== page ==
The US dollar fell to a 3-day low on a trio of factors: Mnuchin’s comments about wanting a weak dollar, FOMC’s minutes tamped down expectation of a March rate hike and a disappointing jobs data release. Although the US employment remains at a historically low level, the dollar wasn’t helped by larger than anticipated jobless claims. The data points out today, including new homes sales figures, aren’t going to make much difference to the dollar which is falling as the peso rallies. Mexico and Canada’s currencies will be volatile ahead of any concrete trade deal policy plans since both rely on the NAFTA trade deal’s continuation. US Secretary of State Rex Tillerson’s visit to Mexico was a delicate balancing act between reassuring Mexican President Enrique Pena Nieto that the US wished to strengthen the ‘trade and energy relationship’ while President Trump was simultaneously describing his Mexican immigration plans as ‘a military operation.’ Mexicans, incensed by Trump’s rhetoric, must temper their rage with Trump’s plan to deport all illegal immigrants, regardless of their nationality, into Mexico, in order to protect their $580 billion annual trade partnership with the US. Next week, Tuesday will be the dollar’s big day when President Trump appears before Congress.

Euro – European Markets

Yesterday, EU critics seized upon Germany’s budget surplus of €23.7 billion in Germany’s GDP release, pointing out the Northern bias that’s been noted, as those EU member states have benefitted more from the Union than the southern economies have. The euro has no major data releases of any importance today, and the market jitters seen earlier regarding the French elections have dissipated, for now. The European Central Bank (ECB), analysts note, are increasingly more united in their statements, speaking more as a collective team under the threat of fracture. Yesterday, the ECB’s chief economist Peter Praet said that Brexit would significantly impact bilateral trade and negatively impact investment. He warned against blind optimism saying ‘these things can turn nasty quite quickly’.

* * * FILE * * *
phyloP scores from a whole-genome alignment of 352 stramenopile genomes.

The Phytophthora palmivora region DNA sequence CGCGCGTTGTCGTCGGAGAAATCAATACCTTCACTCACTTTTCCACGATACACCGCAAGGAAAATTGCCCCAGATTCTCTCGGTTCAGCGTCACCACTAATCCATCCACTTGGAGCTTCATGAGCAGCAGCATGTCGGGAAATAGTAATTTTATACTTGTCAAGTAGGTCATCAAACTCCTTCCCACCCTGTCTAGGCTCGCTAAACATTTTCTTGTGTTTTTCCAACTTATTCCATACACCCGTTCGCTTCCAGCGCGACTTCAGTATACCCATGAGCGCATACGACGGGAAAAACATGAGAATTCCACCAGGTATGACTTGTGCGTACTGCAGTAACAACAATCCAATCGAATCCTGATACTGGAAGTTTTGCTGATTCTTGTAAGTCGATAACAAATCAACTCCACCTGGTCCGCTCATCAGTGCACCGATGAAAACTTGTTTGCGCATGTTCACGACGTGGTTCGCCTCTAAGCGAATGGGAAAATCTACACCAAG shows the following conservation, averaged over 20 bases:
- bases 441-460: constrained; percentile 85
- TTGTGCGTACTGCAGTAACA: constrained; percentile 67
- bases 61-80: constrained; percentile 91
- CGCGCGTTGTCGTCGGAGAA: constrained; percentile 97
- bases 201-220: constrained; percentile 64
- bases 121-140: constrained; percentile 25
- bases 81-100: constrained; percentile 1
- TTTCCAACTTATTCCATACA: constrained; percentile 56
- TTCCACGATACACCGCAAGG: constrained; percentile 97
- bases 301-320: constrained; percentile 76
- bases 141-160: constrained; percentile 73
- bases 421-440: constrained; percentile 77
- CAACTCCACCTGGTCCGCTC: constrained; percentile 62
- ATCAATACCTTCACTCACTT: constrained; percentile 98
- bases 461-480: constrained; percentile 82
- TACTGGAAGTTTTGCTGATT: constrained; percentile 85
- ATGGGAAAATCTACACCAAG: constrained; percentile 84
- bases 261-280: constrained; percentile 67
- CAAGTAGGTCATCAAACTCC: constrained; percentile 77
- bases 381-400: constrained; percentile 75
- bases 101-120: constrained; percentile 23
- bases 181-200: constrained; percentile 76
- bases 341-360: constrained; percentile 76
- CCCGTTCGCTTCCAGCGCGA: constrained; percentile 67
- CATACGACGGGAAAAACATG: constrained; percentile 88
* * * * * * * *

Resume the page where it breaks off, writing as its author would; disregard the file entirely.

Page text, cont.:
In a warning to Marine Le Pen supporters, the Deutsche Bank argued that her comparing Frexit to Brexit was erroneous given the risk that it could destroy the currency, jeopardising €46 trillion in unhedged gross cross-border currency. Deutsche said that the dire predictions Le Pen mockingly attributed to Brexit sceptics: ‘the stock markets would crash’ and ’economy grind to a halt’ would actually take place in the unlikely event of her pulling off a Frexit. The bank predicts the euro to US dollar pairing to decline to 0.95 by year end, assuming she loses the election.

Other Currencies – Highlights

The Swiss franc, like clockwork, has followed the same pattern for the past five Februaries: market volatility. This week the Swiss franc dropped ahead of January’s Trade Balance report that smashed expectation of a modest trade surplus increase to 3.030 million, turning in an impressive gain of 4.730 million, instead. This shows why the ZEW Survey measuring business expectations came in so nicely at 19.4 up from a last reading of 18.5. Yesterday’s disappointing Swiss Industrial Production data revealed, however, that Switzerland’s industrial output declined by 1.2%, denting CHF’s strength.

President Trump called China the grand champion of currency manipulation, but he’s failed to criticise the currency that was devalued in reaction to his winning the US election—the Swiss franc. The Swiss National Bank (SNB) also devalued the currency after Brexit. The CHF is the safe-haven in uncertain times, so rather than let CHF rise so high that it threatens trade, the SNB devalues it, by selling 9% of the country’s GDP a year in francs. Is Switzerland actually a currency manipulator? It soon may be, when its trade surplus with the US rises from its current $13 billion to $20 billion, as is expected in 2018. If Trump were to respond with a punitive 20% import tax, economists expect SNB would be better off curtailing their devaluation practice, ending the era of CHF as the ultimate safe haven currency.